DO NOT leave food or water in the crate this encourages spilling and elimination. You can feed the pup in their crate to get them to like their crate but always leave the door open and stay right their so you can bring them out as soon as they are done eating. Then remove the bowl. Be sure to remove anything from the pups’ neck, I.e. collars, which might get caught. Establish a crate routine immediately and stick to it as close as possible. A puppy should be taken outdoors to a specific bathroom spot after every meal, nap, and at regular intervals in between. A good rule of thumb is to keep the puppy in the crate any period of time when the puppy isn’t being directly supervised by you. Let the pup outside every hour if he is not sleeping. So not wake them up to go out. Unless you are leaving and want them to go pee before you leave. Never leave your new pup alone more than 1-2 hours the first 2 weeks you and he are bonding. Do leave him alone for short periods though, 5 minutes at a time to help him establish independence.
Be consistent. be firm, and know that a puppy needs to be kept out of trouble when left alone, It will make your time together much happier in the long run. Studies have shown that puppies that are crate trained are 75% less likely to have behavior problems during the first 3 years of (heir life. A good beginning with a puppy can mean a lifetime of happiness.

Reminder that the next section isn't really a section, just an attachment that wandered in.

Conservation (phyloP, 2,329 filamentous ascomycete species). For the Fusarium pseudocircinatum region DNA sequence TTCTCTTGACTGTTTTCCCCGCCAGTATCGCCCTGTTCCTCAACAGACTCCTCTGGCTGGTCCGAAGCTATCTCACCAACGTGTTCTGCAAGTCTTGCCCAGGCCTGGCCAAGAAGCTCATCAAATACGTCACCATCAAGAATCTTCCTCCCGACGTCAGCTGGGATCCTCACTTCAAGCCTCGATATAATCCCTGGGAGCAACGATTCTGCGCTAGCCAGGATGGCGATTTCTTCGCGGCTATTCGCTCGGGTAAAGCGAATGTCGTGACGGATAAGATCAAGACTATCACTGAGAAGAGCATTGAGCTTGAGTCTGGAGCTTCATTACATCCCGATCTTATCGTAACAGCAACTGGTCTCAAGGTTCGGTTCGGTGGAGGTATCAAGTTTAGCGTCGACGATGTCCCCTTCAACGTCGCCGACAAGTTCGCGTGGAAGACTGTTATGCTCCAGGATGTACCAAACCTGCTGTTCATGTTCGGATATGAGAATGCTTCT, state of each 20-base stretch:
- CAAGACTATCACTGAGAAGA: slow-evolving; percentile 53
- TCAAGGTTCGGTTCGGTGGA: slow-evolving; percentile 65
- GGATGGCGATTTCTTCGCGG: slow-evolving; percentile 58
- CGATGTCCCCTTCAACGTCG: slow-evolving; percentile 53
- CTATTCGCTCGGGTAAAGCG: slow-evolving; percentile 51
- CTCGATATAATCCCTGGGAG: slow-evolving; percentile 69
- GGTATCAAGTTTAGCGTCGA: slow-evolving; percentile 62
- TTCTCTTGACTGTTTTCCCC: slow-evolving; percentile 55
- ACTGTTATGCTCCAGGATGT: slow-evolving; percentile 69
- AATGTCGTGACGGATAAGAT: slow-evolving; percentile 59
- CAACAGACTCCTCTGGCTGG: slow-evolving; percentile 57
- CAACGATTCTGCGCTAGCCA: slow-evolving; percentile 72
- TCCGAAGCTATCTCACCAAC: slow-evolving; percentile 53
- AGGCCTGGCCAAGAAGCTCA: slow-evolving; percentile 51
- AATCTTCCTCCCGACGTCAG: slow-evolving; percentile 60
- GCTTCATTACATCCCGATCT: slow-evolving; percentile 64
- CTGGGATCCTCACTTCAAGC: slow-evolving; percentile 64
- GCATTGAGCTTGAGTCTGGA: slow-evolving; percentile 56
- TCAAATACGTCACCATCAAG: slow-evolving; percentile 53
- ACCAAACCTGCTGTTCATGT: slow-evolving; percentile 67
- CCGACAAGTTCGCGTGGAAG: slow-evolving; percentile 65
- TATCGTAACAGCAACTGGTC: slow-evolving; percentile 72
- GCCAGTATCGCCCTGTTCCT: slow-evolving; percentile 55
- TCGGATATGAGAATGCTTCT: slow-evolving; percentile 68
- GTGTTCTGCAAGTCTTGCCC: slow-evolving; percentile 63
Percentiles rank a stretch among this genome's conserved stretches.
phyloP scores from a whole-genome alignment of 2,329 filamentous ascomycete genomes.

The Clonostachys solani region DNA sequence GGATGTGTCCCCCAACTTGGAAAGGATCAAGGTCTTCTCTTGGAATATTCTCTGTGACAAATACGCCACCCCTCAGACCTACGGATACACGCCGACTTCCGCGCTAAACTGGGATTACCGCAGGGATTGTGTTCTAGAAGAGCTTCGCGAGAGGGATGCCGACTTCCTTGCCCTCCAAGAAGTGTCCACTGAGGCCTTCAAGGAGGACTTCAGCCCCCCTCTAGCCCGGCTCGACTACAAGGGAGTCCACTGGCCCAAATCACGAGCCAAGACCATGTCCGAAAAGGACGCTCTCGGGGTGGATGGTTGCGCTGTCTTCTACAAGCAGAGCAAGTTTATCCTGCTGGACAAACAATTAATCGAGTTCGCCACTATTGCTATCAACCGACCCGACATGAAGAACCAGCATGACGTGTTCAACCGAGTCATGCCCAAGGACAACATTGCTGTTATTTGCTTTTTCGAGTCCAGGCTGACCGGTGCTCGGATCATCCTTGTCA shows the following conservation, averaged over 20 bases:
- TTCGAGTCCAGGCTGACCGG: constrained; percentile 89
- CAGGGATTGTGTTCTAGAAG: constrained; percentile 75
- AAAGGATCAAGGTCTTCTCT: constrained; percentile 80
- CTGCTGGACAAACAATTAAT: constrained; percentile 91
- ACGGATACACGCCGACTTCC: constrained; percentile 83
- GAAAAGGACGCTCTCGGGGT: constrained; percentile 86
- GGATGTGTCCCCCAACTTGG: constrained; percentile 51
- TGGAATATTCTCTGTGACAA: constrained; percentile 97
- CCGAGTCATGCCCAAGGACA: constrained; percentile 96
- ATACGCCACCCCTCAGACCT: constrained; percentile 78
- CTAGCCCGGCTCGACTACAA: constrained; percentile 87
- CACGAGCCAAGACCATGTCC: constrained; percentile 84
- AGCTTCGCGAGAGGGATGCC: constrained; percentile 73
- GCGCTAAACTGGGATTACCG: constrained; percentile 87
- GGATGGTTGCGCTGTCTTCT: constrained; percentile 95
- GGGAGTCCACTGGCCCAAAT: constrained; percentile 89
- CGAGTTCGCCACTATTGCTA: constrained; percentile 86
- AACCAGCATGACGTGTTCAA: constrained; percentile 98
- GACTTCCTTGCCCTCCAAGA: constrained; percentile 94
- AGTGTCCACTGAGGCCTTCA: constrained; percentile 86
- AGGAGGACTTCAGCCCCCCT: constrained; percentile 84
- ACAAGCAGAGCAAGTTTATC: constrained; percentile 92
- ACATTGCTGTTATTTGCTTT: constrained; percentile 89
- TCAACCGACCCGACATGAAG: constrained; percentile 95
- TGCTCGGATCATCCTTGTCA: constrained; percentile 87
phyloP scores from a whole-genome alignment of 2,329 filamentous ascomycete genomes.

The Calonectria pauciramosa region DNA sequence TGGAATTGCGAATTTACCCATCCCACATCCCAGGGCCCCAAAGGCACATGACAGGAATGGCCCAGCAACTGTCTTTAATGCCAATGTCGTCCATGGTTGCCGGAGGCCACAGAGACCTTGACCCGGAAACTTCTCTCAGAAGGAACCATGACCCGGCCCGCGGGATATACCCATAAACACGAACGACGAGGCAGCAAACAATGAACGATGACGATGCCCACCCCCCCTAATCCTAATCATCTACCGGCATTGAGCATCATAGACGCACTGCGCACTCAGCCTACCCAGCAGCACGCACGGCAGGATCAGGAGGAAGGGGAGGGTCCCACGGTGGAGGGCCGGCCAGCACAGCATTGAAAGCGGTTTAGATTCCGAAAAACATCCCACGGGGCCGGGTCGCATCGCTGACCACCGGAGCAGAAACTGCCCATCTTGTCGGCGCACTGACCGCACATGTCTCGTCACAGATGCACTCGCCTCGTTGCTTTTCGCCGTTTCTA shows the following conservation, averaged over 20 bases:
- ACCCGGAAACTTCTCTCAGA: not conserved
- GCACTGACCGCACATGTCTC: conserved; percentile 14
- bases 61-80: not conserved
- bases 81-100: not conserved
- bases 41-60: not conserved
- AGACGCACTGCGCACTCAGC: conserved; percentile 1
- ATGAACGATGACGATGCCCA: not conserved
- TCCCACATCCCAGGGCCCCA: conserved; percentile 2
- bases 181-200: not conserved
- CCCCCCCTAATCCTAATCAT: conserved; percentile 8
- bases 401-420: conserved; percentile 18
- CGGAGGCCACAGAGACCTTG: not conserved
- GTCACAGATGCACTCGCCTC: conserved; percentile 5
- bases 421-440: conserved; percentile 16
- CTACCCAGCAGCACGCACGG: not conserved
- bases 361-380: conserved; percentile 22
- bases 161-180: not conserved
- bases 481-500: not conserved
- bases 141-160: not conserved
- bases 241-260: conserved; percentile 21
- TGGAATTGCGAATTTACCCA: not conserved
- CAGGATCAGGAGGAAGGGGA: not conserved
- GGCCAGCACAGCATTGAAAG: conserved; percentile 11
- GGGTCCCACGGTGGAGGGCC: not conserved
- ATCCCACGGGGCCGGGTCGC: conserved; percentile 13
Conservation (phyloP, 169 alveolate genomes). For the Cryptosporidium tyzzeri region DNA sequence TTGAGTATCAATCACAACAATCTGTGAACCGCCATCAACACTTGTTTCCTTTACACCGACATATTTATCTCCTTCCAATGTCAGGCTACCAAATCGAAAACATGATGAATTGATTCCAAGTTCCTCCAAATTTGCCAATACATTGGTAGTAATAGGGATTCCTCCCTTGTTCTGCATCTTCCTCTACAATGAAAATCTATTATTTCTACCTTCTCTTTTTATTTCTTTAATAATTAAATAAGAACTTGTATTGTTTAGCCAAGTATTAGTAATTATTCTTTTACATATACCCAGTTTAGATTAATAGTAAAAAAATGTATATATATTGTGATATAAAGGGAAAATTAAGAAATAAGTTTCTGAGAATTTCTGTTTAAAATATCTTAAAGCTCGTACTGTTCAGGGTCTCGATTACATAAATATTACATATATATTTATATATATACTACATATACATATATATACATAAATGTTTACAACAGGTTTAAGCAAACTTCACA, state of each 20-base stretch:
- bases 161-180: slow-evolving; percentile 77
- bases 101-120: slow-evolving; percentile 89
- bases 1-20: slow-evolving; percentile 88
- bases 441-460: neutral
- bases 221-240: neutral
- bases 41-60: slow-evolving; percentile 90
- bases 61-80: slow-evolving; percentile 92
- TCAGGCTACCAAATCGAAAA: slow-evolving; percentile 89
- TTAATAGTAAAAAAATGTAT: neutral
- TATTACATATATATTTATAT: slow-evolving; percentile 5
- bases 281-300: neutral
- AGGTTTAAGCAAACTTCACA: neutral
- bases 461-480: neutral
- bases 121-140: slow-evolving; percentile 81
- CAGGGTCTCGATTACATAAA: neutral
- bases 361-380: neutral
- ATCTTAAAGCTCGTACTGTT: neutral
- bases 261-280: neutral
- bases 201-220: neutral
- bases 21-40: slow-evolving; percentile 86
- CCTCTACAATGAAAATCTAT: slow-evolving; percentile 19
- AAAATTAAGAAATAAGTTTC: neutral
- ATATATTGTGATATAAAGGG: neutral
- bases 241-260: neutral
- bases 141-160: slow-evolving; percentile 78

CHEWING - Puppies are known to chew on anything. That could mean furniture, shoes, the siding on your house, carpet, etc. Chewing is normal behavior for a puppy, so provide lots of safe toys to satisfy this need. Do not leave items out that can be misinterpreted as a chew toy. All balls should be solid rubber and big enough so they can not swallow them. Rawhide helps young puppy teeth but always supervise when they are chewing rawhide.Once they get old enough to swallow rawhide, you must use the log rolls as those are the safest. No pig ears, they are just fattening and not good for your pup.
HAZARDS- NEVER leave a pup/dog or anyone in a car for more than 10 minutes. That is too long if it is hot outside or you live in the south. Do take your dog with you unless you are planning on bringing him in wherever you are going. This is your responsibility to your animal, to keep them safe. Put the kitchen trash in either the garage or high enough to be out of your puppy's reach. Be sure electric cords are not exposed; they can be very hazardous. Some plants are toxic.Take an inventory of the plants in your house and yard and consult a local plant nursery
to determine if any could harm your pet.Check all fencing for holes and gaps that a pup can squeeze through.